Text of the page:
As a regular spectator at H2 events I have observed a distinct increase in boat speed throughout the fleet over the last year, thanks to a great training day by Jim Hunt and also the increased opportunities for boat on boat competition. South Cerney SC now have six H2s at the club and the regular competition has no doubt increased Richard’s performance.
The Hadron H2 Class Association thanks the SailJuice Series organisers and Draycote Water SC for hosting this event.

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Photos Taken at the H2 Nationals

Click on the H2 sail number to browse the photos of that boat at the Herne Bay Nationals

Above: Geoff Parker sailing H2 #103 ‘Ghost Ship’ at Herne Bay

Group photos

















H1 #21

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The Hadron H2 2018 Inland Championship will be held on Saturday 17th November at Draycote Water SC (http://draycotewater.co.uk/) in conjunction with the Selden SailJuice Winter Series “Fernhurst Books Draycote Dash”. The H2s will start as part of the main fleet and all races on the Saturday will count toward the Inland Championship; the optional pursuit race on Sunday 18th can be sailed but will not count toward the championship. More details to follow soon!

Image result for hadron h2 draycote dash

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This year’s championships took place at Herne Bay SC, Kent, from 7th to 9th September, the full report from Yachts and Yachting.

The third and final day of the Hadron H2 National Championships at Herne Bay SC dawned with a light SSW breeze which steadily increased to 18 knots at times. As on the previous day, the RO opted for a triangular course for races 6 and 7 of the series.

Ian Sanderson’s three wins on the previous day had made him almost unassailable for the championship – but not quite. If second placed Alistair Glen could win both remaining races, with Ian DTP in both, then he might just do it. Alistair set to with a will and his H2 creamed around the course with full intent, flying from wave top to wave top in the short seas. He succeeded in his goal, but Ian was at his heels and finished in second place, thus becoming H2 National Champion. Dave Barker, one of the lighter H2 helms, was also having a great day and came in third. Class chairman Dick Holden found his old form after reconfiguring his spreaders and came home fourth with Richard Leftley in fifth.

And so on to the final race. It might have been an anti-climax after the decisive previous race but it turned out to be a very close race indeed as all competitors were now fully used to the brisk conditions and were determined to give of their best. By some coincidence, the first four places were taken by the overall leaders – in the correct order – Richard Leftley in third and Michael Alexander scoring a fourth place to retain over all fourth – just as last year. The next group of contenders were very close indeed, places 5 to 10 being separated by only 5 points. Dick Holden scraped a seventh in this last race to lead the pack over all.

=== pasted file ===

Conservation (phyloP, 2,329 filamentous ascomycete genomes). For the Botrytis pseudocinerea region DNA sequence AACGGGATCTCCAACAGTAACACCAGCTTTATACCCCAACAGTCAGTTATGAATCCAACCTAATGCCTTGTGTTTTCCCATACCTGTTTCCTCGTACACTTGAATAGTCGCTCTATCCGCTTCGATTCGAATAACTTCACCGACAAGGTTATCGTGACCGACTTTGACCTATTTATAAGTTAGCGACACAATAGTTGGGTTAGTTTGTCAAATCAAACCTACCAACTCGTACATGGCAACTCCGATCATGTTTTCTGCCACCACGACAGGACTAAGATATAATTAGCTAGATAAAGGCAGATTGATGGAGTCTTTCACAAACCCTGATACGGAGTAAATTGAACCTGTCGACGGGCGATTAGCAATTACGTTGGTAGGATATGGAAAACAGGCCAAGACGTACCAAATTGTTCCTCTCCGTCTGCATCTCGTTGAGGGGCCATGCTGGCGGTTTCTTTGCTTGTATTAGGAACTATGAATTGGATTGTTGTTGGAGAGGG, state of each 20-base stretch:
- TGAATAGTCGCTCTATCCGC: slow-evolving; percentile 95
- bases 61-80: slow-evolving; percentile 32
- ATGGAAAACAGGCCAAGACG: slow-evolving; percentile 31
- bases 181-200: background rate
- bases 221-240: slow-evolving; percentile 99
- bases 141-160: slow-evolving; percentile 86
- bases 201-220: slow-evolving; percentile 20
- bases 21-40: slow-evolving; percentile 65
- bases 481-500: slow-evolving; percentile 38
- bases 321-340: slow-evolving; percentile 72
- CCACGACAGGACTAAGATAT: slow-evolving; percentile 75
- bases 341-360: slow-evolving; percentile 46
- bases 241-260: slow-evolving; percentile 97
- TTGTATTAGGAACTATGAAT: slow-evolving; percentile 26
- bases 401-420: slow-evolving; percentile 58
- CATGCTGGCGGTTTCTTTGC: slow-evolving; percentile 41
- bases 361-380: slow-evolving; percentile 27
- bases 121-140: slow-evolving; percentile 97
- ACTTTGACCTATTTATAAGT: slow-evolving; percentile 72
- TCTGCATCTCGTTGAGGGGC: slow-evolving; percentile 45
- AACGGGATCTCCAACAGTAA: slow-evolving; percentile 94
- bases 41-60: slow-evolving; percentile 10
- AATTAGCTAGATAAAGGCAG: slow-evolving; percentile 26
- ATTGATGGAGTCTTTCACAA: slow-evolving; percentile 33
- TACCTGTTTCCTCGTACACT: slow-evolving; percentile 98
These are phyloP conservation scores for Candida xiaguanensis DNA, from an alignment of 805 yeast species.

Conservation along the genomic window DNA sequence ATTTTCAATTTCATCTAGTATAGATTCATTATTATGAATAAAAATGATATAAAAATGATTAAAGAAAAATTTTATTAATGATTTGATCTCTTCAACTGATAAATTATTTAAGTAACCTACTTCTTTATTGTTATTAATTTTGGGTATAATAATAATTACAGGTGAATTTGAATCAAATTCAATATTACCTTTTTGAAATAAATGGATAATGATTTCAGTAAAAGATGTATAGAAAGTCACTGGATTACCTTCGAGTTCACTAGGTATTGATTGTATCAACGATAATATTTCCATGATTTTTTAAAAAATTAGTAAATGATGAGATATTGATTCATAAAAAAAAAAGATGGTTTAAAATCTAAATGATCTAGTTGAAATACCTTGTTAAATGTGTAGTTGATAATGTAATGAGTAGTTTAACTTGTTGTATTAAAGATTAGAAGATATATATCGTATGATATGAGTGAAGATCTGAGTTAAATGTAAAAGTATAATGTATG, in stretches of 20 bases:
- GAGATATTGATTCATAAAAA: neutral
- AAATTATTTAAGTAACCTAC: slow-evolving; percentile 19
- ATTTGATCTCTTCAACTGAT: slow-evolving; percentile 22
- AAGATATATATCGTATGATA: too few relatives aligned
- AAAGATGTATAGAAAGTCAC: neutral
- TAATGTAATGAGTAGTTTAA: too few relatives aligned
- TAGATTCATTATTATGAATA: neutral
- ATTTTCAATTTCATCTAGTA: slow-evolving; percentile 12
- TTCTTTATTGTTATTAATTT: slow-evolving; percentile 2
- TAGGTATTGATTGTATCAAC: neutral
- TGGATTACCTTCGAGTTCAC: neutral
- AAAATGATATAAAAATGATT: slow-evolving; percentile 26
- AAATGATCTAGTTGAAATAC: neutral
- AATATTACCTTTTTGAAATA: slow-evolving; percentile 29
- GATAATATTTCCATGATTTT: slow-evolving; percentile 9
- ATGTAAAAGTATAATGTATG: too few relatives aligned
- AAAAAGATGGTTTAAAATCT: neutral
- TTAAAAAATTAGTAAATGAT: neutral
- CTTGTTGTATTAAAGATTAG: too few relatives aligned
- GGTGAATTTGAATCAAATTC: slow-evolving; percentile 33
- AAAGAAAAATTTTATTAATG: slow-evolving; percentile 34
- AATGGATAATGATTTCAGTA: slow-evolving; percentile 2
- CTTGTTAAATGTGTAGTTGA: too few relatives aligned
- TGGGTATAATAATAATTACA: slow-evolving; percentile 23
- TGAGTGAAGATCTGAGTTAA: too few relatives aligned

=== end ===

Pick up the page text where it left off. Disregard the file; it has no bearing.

After nearly six hours of racing over 3 days, a dozen and a half rather tired competitors made for shore to de-rig their boats and prepare for the journey home – two of them returning to Scotland.

At last year’s champs, Ian Sanderson was involved in a titanic struggle for number one spot with Paul Smalley. Paul won by the smallest of margins, but this year Ian became the deserved winner of the Harold Smith Championship Trophy – congratulations, Ian, from us all.

IAN SANDERSON. H2 National Champion, 2018.

But of course there was one more event to come – the prizegiving. Every competitor received a prize, sponsored by Hadron Dinghies, and the top three also received vouchers from Allen Brothers. In addition, there were special prizes for the first helm in the following categories:

Mid life crisis – Age 55-64: Alistair Glen

Prime of life – Age 65-70: Ian Dawson

Super grand-daddy – Age over 70: Kevin Connolly

Too light to sail an H2 – definitely not! (weight under 75kg): Ian Dawson again (he is a healthy but sadly uncommon combination of old and light)

Battlecruiser weight (over 95kg) – Richard Leftley (NB, definitely no flab – all muscle and bone!)

There was also a special accolade for Julian Hines’ Hadron H1, which competed as a special guest of the H2 class. (The H1 is the plywood precurser to the H2 and Julian’s boat was beautifully built by Simon Hipkin a few years ago). The boat sported a striking new flat top mainsail by Ian Morgan.

Special thanks went to Dougal Henshall and his race crew for their impeccable management of the races, carried out in variable conditions of wind and wave.

There was unanimous acclaim for the 57 volunteers from Herne Bay SC who willingly gave of their time to organise the wonderful meals and refreshments, man the rescue boats and race boat, manage the boats ashore and recover them after the racing, and all of the many other things that are necessary to make a successful championship. 57 people – that 3.5 volunteers for each competitor! Thank you, every one – we would love to come back soon if you will have us!